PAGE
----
The Hyperloop — the high-speed transportation concept Elon Musk has promoted heavily — is edging closer to becoming a reality.
Russia plans to develop a Hyperloop network for freight transportation, the country’s transport minister announced Friday.
MIT last week unveiled its Hyperloop Pod, a prototype of its award-winning design concept intended for human travelers.
Hyperloop One recently announced US$80 million in Series B financing and demonstrated its groundbreaking technology. When completed, its system will be able to transport passengers from Los Angeles to San Francisco in half an hour.
During a live test in the Nevada desert, engineers successfully tested a propulsion system that accelerated a metal sled up to 116 miles per hour in 1.1 seconds. The company plans a second-phase demonstration by the end of the year.
Hyperloop One is participating in privately funded feasibility studies to determine whether there are benefits to Hyperloop routes in Finland and Sweden. The firm also is partnering with FS Links to show the potential of a Stockholm-to-Helsinki route.
In addition, it is teaming with Arctural Sustainable Cargo to develop a sustainable cargo transport plan for the ports of Los Angeles and Long Beach.
Formerly known as “Hyperloop Technologies,” Hyperloop One is developing the technology originally envisioned by Musk and others as a way to compete with domestic airline and car travel. Hyperloop tech theoretically can move passengers at hypersonic speeds between major cities in the U.S. and around the world.
The company’s latest round of financing came from existing investors Sherpa Ventures, EightVC, ZhenFund and Caspian Venture Partners, as well as new investors 137 Ventures, Fast Digital, Western Technology Investment, SNCF, the French national rail company and GE Ventures.
Hyperloop One also announced a series of development partners, including construction firm AECOM, underground construction company Amberg Group, design firm Arup, architectural firm Bjarke Ingels Group, Deutsche Bahn Engineering and Consulting, consulting firm Systra and tax consulting firm KPMG.
Musk, who began championing the development of the Hyperloop technology several years ago, has tapped into a consumer market that is ready to move beyond the days when the car is the dominant form of transportation, said Paul Steely White, executive director of Transportation Alternatives.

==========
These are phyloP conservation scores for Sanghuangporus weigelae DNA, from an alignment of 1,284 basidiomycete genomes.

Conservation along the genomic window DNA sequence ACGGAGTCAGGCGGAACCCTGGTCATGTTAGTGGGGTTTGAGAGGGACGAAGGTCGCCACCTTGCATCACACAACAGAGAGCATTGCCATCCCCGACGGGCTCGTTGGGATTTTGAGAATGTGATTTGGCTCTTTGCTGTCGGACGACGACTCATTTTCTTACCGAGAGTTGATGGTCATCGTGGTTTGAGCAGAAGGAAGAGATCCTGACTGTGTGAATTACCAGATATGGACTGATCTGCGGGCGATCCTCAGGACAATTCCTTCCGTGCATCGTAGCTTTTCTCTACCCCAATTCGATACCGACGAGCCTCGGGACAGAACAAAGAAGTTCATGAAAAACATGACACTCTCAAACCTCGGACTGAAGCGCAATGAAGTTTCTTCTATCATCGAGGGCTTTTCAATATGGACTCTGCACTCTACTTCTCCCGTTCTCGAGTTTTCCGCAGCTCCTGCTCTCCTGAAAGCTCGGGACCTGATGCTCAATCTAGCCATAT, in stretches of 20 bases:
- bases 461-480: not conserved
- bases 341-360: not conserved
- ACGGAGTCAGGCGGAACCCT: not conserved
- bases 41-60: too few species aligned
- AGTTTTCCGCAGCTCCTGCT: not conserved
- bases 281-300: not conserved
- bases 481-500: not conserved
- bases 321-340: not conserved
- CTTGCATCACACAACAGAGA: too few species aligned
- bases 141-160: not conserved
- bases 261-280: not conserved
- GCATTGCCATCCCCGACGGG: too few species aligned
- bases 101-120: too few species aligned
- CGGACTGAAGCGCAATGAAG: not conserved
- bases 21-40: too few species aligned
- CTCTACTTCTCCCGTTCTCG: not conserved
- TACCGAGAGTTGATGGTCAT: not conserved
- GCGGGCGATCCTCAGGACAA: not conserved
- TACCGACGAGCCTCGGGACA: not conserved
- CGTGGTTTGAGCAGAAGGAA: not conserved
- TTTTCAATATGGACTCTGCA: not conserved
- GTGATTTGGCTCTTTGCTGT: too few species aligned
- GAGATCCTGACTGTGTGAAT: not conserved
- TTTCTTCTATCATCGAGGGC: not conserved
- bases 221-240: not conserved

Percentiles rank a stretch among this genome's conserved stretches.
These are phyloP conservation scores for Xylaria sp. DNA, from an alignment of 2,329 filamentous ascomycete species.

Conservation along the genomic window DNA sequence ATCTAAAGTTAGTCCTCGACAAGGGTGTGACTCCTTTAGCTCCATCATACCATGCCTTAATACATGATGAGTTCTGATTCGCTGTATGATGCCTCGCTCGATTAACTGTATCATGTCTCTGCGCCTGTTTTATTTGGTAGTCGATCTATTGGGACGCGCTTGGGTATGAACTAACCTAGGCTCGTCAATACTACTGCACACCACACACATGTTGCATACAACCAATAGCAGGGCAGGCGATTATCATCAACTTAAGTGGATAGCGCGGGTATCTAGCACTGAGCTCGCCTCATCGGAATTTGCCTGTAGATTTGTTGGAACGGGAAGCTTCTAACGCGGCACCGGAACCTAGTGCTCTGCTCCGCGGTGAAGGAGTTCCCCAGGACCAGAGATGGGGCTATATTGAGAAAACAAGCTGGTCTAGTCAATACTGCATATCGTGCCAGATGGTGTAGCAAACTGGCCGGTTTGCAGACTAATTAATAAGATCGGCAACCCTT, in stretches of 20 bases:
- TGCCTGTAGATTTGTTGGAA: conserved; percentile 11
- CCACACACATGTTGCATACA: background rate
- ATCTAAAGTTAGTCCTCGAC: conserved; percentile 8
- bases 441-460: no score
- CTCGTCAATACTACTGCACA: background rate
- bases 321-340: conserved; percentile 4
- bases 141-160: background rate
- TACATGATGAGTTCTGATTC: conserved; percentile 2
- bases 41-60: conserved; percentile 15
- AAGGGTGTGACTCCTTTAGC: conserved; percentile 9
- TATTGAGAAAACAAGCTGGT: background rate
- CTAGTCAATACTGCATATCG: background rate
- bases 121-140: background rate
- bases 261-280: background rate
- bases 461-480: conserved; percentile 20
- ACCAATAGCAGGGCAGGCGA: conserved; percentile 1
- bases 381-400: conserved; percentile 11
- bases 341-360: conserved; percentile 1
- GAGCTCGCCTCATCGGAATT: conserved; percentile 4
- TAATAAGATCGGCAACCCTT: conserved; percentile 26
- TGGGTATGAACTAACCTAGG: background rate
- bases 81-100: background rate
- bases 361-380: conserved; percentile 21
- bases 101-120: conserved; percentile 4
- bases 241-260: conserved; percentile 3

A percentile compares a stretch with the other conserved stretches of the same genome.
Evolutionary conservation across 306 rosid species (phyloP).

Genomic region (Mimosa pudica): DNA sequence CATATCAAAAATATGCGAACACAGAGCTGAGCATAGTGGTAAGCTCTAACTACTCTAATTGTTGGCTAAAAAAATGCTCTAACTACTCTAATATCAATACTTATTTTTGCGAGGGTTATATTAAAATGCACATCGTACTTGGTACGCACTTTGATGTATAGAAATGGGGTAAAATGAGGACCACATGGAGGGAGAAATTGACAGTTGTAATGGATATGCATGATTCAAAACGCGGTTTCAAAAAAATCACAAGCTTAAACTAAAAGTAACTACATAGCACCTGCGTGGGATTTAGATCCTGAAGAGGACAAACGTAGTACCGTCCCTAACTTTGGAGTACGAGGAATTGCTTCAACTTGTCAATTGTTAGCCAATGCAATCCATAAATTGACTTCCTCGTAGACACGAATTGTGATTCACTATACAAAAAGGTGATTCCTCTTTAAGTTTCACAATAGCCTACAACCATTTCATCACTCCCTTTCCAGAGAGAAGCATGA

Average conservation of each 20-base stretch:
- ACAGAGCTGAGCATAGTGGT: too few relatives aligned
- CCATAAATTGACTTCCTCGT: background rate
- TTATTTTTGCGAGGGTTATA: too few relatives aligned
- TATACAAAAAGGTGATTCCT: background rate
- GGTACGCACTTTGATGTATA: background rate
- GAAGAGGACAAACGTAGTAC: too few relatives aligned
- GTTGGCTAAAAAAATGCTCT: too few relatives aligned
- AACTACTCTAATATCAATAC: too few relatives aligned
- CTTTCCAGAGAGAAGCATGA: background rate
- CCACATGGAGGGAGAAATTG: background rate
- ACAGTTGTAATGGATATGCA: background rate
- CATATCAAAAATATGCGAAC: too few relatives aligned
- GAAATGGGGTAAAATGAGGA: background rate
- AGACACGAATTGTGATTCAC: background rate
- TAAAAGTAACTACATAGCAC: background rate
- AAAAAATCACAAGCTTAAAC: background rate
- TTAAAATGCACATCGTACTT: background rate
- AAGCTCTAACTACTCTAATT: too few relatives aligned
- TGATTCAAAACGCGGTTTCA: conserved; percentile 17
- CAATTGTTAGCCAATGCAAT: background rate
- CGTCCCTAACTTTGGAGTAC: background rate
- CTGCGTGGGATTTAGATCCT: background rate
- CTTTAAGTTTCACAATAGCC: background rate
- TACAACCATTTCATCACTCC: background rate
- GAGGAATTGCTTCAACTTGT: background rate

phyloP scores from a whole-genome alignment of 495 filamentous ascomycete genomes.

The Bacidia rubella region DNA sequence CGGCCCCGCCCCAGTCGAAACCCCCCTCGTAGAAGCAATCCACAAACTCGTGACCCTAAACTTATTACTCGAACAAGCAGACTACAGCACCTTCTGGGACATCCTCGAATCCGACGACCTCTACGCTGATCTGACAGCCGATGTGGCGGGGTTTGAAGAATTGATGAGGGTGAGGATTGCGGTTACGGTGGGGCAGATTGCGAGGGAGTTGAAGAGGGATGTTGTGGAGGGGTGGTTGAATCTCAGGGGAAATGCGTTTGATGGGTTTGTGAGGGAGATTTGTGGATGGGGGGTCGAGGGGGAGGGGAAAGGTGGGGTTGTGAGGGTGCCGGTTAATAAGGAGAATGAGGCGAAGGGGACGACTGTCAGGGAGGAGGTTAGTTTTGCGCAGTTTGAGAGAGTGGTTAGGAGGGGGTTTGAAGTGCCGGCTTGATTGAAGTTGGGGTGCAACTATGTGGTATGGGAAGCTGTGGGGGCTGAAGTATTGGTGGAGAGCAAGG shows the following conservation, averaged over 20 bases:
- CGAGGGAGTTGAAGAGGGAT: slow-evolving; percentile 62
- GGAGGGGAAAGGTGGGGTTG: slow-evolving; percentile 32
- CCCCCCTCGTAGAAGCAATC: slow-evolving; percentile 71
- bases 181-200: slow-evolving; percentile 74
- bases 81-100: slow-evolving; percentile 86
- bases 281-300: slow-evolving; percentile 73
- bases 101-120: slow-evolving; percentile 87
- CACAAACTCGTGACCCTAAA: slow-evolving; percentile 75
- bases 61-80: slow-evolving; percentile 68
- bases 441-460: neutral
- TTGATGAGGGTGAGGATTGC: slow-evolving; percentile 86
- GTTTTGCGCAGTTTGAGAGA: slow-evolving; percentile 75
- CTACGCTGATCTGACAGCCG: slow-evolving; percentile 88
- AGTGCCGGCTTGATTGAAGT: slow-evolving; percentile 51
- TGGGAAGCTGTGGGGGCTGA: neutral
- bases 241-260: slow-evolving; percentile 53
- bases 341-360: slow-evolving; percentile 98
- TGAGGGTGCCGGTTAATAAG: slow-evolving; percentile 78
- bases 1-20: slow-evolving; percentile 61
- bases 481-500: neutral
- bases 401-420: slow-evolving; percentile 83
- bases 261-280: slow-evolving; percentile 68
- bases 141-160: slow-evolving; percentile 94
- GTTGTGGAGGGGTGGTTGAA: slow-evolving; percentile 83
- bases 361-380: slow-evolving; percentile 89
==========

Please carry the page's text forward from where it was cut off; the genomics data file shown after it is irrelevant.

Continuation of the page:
“I think what Musk is doing is really showing how flat-footed our country has been in terms of transit innovation,” he told TechNewsWorld.
The Hyperloop One team has managed to connect with the “functional as well as the emotional side of the brain,” said Vishwas Shankar, mobility research manager at Frost & Sullivan, who met with the company’s executives at the recent SAE 2016 World Congress in Detroit.
With the ability to reach speeds exceeding modern passenger flights, this new technology could be the answer to air travel people are seeking, he told TechNewsWorld.
“Also, from an overall ecosystem standpoint, the current U.S. government is trying to crack down on pollution from different modes of transportation,” noted Shankar, “and Hyperloop mode is positioned to offer better CO2 levels” compared to air travel.
Meanwhile, Hyperloop Transportation Technologies has announced a base technology for its passive magnetic levitation system, originally developed by physicist Richard Post and Lawrence Livermore Labs, as part of the Inductrack system.
HTT has been working with Lawrence Livermore over the past year to develop and test systems using the passive magnetic levitation technology, and the company has obtained an exclusive license to the system from the lab.
The passive magnetic levitation system is a safer and less expensive technology than active magnetic levitation systems like maglev, according to HTT.
Levitation occurs only through movement, explained Bibop Gresta, chief operating officer of HTT. Therefore, if any power failure should take place, the Hyperloop pods would continue to levitate and would touch the ground only after decelerating to minimal speeds.
In January, HTT applied for permits to construct a passenger track in Quay Valley, California, near the Interstate 5 Freeway. The company plans to begin construction during the quarter ending June 30.
It plans to have first optimizations of the track in 2017, and to open the facility to the public by 2018.
HTT earlier this year signed an agreement with the Slovakian government to build a local Hyperloop system that it said would lead to the first such track in Europe.
A trip between Bratislava and Kosice, which are about 400 kilometers (250 miles) apart, could be shortened to 25 minutes, compared to a typical 4 1/2 hour drive.